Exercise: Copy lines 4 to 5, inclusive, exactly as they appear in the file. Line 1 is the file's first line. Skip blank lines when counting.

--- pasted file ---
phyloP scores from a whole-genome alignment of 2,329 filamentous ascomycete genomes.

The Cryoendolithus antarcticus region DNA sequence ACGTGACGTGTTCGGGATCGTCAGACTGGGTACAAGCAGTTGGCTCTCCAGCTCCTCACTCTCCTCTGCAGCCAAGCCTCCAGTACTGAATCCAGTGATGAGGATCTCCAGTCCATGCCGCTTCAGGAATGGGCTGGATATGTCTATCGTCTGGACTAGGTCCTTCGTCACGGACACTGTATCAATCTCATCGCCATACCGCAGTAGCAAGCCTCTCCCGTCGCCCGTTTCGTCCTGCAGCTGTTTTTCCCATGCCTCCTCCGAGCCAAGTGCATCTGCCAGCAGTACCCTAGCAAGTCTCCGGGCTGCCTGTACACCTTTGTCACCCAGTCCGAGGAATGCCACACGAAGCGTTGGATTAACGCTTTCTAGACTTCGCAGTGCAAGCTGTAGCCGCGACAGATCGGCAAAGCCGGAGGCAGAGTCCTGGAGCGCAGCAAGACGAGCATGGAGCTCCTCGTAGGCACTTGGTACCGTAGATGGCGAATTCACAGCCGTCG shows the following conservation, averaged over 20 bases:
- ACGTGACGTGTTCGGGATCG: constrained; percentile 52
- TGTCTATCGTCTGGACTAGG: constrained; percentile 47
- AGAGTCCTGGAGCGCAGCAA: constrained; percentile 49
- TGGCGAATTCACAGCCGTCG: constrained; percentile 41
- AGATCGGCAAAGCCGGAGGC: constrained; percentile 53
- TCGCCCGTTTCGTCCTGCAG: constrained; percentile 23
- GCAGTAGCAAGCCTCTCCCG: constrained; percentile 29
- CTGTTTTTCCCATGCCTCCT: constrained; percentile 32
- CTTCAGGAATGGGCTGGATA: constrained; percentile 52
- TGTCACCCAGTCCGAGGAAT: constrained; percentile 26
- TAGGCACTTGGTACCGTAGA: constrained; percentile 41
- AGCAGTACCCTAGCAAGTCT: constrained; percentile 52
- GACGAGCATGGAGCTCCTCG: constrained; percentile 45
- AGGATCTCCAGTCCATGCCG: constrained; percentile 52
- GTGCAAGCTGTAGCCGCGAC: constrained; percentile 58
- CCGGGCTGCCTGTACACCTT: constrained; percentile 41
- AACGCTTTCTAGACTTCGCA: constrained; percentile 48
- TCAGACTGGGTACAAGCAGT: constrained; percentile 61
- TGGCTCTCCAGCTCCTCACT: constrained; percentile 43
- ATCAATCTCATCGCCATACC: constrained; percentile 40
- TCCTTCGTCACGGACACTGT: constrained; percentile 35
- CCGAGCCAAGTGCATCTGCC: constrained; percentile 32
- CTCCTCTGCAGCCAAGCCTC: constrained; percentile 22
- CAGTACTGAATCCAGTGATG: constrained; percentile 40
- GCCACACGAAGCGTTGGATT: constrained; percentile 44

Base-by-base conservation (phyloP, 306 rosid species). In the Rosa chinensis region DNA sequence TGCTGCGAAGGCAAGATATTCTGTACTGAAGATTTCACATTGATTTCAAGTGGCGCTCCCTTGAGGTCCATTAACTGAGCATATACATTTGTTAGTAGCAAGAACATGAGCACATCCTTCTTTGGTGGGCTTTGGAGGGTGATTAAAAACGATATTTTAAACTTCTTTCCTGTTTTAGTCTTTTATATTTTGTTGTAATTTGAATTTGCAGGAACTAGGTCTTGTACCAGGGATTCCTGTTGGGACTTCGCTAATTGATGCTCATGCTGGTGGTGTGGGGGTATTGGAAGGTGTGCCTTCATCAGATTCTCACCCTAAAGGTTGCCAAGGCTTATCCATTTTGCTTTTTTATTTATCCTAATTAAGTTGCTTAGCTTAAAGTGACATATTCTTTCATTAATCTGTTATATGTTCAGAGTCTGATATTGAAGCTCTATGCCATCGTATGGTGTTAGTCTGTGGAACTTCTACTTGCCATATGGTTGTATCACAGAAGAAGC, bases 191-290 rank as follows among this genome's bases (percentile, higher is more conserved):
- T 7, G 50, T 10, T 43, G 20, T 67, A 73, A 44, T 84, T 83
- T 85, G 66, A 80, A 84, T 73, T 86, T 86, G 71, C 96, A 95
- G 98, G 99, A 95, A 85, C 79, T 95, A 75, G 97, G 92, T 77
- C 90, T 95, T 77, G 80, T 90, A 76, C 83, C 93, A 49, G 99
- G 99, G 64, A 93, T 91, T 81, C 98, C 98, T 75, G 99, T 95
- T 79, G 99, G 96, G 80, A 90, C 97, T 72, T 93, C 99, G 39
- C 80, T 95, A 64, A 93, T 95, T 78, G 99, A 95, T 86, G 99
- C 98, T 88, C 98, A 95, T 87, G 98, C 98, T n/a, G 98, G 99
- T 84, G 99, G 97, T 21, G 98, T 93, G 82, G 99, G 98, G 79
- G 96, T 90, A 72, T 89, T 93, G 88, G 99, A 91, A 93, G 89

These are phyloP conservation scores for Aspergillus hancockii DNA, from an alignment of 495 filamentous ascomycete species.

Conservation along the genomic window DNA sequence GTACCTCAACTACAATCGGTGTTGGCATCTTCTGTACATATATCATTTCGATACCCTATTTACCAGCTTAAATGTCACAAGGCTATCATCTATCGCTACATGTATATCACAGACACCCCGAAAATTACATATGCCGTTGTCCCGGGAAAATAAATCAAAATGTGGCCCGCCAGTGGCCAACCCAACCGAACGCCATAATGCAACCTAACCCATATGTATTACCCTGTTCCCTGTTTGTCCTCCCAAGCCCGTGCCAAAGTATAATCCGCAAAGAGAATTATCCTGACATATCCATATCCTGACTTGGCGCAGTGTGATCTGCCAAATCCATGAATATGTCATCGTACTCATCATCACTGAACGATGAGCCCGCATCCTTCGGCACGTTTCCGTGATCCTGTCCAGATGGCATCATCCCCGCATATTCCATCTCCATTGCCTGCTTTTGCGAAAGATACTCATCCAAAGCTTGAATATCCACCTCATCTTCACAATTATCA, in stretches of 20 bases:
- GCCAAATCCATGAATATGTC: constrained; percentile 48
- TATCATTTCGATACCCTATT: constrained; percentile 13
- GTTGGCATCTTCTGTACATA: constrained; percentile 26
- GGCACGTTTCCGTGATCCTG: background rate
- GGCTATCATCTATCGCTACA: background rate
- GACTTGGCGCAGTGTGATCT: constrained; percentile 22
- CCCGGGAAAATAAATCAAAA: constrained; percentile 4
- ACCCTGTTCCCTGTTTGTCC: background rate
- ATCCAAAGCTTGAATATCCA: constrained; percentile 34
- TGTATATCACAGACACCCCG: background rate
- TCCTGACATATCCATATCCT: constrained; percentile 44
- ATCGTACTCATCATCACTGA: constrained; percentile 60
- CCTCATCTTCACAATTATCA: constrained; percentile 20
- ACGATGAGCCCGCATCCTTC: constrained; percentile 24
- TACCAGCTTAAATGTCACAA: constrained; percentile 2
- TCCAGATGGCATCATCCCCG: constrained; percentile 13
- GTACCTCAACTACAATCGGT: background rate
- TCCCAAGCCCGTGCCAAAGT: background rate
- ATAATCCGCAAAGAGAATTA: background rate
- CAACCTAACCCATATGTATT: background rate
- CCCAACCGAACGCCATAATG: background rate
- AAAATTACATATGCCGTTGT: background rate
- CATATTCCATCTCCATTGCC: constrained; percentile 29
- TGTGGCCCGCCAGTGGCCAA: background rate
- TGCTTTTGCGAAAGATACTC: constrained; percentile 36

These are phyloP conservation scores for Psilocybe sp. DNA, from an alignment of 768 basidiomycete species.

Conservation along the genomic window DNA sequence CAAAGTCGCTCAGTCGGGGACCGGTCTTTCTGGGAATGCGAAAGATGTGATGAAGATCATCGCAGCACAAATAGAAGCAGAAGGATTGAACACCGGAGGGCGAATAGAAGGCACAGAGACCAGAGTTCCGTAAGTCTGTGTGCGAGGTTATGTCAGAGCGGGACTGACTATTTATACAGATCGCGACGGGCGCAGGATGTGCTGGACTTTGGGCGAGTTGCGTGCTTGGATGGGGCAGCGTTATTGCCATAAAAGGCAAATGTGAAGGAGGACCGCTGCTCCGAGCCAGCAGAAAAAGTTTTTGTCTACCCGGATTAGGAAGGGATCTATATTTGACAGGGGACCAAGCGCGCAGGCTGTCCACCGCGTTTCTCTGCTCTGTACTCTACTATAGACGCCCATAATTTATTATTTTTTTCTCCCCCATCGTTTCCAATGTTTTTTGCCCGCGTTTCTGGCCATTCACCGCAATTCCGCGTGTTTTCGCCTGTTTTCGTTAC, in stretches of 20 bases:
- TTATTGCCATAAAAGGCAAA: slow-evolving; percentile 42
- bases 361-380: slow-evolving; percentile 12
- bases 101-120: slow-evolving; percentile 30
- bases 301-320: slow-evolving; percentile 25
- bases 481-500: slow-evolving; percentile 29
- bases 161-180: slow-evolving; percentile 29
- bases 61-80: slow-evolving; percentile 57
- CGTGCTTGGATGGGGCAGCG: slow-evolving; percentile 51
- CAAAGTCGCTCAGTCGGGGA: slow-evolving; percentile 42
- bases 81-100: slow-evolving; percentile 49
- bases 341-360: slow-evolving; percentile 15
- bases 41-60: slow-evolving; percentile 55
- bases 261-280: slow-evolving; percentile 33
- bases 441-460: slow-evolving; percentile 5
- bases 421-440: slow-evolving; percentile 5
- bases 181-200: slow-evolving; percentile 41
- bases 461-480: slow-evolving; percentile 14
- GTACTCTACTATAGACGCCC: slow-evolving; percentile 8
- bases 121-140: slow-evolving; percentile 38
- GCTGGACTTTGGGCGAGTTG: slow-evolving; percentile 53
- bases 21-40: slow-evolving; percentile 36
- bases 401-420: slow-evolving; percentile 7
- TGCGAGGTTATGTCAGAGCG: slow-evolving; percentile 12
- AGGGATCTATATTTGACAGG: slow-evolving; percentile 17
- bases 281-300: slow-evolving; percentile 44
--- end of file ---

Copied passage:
- TGTCTATCGTCTGGACTAGG: constrained; percentile 47
- AGAGTCCTGGAGCGCAGCAA: constrained; percentile 49